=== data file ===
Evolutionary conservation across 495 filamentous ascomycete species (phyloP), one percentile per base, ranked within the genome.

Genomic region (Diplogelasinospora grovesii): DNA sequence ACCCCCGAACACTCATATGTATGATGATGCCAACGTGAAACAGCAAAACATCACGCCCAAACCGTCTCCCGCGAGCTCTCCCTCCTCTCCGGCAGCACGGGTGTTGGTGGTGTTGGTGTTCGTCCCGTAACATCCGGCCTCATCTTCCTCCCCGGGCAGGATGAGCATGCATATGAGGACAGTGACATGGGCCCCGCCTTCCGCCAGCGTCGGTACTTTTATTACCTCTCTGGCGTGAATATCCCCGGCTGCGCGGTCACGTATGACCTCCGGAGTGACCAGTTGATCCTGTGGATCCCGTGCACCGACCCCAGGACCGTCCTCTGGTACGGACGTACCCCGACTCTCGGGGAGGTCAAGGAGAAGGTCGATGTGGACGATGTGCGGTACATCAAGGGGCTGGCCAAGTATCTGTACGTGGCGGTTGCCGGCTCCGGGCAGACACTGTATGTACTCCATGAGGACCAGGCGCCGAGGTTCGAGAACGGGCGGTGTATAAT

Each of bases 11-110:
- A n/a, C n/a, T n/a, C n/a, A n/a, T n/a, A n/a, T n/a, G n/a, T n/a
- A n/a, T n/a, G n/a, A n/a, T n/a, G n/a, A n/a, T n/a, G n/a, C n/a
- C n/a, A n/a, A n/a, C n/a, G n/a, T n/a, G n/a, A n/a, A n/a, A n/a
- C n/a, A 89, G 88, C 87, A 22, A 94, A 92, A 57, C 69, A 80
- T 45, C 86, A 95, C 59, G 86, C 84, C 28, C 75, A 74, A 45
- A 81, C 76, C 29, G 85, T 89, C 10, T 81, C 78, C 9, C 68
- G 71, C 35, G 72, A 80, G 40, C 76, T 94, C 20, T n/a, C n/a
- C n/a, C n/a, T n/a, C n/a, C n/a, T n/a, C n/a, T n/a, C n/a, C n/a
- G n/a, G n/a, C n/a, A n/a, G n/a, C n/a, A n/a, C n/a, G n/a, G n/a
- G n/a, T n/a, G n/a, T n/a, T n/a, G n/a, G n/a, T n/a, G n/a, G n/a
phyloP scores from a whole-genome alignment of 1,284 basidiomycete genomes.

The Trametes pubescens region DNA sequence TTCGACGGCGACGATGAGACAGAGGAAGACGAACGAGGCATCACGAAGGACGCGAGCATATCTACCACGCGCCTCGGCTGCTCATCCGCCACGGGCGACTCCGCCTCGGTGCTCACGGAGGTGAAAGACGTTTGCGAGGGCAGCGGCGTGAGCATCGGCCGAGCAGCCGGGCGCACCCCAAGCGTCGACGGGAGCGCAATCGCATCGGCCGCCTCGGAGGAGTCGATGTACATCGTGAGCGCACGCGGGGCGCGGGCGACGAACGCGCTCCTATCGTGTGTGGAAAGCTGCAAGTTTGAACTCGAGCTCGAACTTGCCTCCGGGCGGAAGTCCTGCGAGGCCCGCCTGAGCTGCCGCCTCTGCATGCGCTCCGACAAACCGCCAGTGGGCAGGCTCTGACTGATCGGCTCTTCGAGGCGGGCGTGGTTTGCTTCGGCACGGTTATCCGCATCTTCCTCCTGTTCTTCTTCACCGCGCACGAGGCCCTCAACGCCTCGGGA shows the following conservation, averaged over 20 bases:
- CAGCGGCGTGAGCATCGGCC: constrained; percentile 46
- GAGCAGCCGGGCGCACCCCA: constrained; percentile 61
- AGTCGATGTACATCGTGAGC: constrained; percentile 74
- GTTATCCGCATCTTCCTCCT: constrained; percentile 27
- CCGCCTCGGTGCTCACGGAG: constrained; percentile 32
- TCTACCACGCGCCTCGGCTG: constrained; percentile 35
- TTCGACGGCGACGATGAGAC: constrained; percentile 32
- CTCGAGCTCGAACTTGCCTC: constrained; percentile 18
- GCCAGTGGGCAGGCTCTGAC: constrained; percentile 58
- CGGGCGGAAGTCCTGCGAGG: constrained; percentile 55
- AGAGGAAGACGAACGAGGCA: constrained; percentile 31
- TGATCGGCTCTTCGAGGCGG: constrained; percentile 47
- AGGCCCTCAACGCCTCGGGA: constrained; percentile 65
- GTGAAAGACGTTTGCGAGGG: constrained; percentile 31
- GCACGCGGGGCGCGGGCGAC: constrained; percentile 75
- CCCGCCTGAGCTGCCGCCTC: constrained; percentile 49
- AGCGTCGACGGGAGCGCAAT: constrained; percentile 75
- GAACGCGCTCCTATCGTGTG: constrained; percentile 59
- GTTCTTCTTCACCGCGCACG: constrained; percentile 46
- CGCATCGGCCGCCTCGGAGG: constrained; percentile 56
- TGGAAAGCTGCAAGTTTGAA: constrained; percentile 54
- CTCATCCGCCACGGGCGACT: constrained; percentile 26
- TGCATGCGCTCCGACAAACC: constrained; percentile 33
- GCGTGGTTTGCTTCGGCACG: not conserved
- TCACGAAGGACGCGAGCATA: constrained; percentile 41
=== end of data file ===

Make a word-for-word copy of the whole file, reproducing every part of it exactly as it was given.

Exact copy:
Evolutionary conservation across 495 filamentous ascomycete species (phyloP), one percentile per base, ranked within the genome.

Genomic region (Diplogelasinospora grovesii): DNA sequence ACCCCCGAACACTCATATGTATGATGATGCCAACGTGAAACAGCAAAACATCACGCCCAAACCGTCTCCCGCGAGCTCTCCCTCCTCTCCGGCAGCACGGGTGTTGGTGGTGTTGGTGTTCGTCCCGTAACATCCGGCCTCATCTTCCTCCCCGGGCAGGATGAGCATGCATATGAGGACAGTGACATGGGCCCCGCCTTCCGCCAGCGTCGGTACTTTTATTACCTCTCTGGCGTGAATATCCCCGGCTGCGCGGTCACGTATGACCTCCGGAGTGACCAGTTGATCCTGTGGATCCCGTGCACCGACCCCAGGACCGTCCTCTGGTACGGACGTACCCCGACTCTCGGGGAGGTCAAGGAGAAGGTCGATGTGGACGATGTGCGGTACATCAAGGGGCTGGCCAAGTATCTGTACGTGGCGGTTGCCGGCTCCGGGCAGACACTGTATGTACTCCATGAGGACCAGGCGCCGAGGTTCGAGAACGGGCGGTGTATAAT

Each of bases 11-110:
- A n/a, C n/a, T n/a, C n/a, A n/a, T n/a, A n/a, T n/a, G n/a, T n/a
- A n/a, T n/a, G n/a, A n/a, T n/a, G n/a, A n/a, T n/a, G n/a, C n/a
- C n/a, A n/a, A n/a, C n/a, G n/a, T n/a, G n/a, A n/a, A n/a, A n/a
- C n/a, A 89, G 88, C 87, A 22, A 94, A 92, A 57, C 69, A 80
- T 45, C 86, A 95, C 59, G 86, C 84, C 28, C 75, A 74, A 45
- A 81, C 76, C 29, G 85, T 89, C 10, T 81, C 78, C 9, C 68
- G 71, C 35, G 72, A 80, G 40, C 76, T 94, C 20, T n/a, C n/a
- C n/a, C n/a, T n/a, C n/a, C n/a, T n/a, C n/a, T n/a, C n/a, C n/a
- G n/a, G n/a, C n/a, A n/a, G n/a, C n/a, A n/a, C n/a, G n/a, G n/a
- G n/a, T n/a, G n/a, T n/a, T n/a, G n/a, G n/a, T n/a, G n/a, G n/a
phyloP scores from a whole-genome alignment of 1,284 basidiomycete genomes.

The Trametes pubescens region DNA sequence TTCGACGGCGACGATGAGACAGAGGAAGACGAACGAGGCATCACGAAGGACGCGAGCATATCTACCACGCGCCTCGGCTGCTCATCCGCCACGGGCGACTCCGCCTCGGTGCTCACGGAGGTGAAAGACGTTTGCGAGGGCAGCGGCGTGAGCATCGGCCGAGCAGCCGGGCGCACCCCAAGCGTCGACGGGAGCGCAATCGCATCGGCCGCCTCGGAGGAGTCGATGTACATCGTGAGCGCACGCGGGGCGCGGGCGACGAACGCGCTCCTATCGTGTGTGGAAAGCTGCAAGTTTGAACTCGAGCTCGAACTTGCCTCCGGGCGGAAGTCCTGCGAGGCCCGCCTGAGCTGCCGCCTCTGCATGCGCTCCGACAAACCGCCAGTGGGCAGGCTCTGACTGATCGGCTCTTCGAGGCGGGCGTGGTTTGCTTCGGCACGGTTATCCGCATCTTCCTCCTGTTCTTCTTCACCGCGCACGAGGCCCTCAACGCCTCGGGA shows the following conservation, averaged over 20 bases:
- CAGCGGCGTGAGCATCGGCC: constrained; percentile 46
- GAGCAGCCGGGCGCACCCCA: constrained; percentile 61
- AGTCGATGTACATCGTGAGC: constrained; percentile 74
- GTTATCCGCATCTTCCTCCT: constrained; percentile 27
- CCGCCTCGGTGCTCACGGAG: constrained; percentile 32
- TCTACCACGCGCCTCGGCTG: constrained; percentile 35
- TTCGACGGCGACGATGAGAC: constrained; percentile 32
- CTCGAGCTCGAACTTGCCTC: constrained; percentile 18
- GCCAGTGGGCAGGCTCTGAC: constrained; percentile 58
- CGGGCGGAAGTCCTGCGAGG: constrained; percentile 55
- AGAGGAAGACGAACGAGGCA: constrained; percentile 31
- TGATCGGCTCTTCGAGGCGG: constrained; percentile 47
- AGGCCCTCAACGCCTCGGGA: constrained; percentile 65
- GTGAAAGACGTTTGCGAGGG: constrained; percentile 31
- GCACGCGGGGCGCGGGCGAC: constrained; percentile 75
- CCCGCCTGAGCTGCCGCCTC: constrained; percentile 49
- AGCGTCGACGGGAGCGCAAT: constrained; percentile 75
- GAACGCGCTCCTATCGTGTG: constrained; percentile 59
- GTTCTTCTTCACCGCGCACG: constrained; percentile 46
- CGCATCGGCCGCCTCGGAGG: constrained; percentile 56
- TGGAAAGCTGCAAGTTTGAA: constrained; percentile 54
- CTCATCCGCCACGGGCGACT: constrained; percentile 26
- TGCATGCGCTCCGACAAACC: constrained; percentile 33
- GCGTGGTTTGCTTCGGCACG: not conserved
- TCACGAAGGACGCGAGCATA: constrained; percentile 41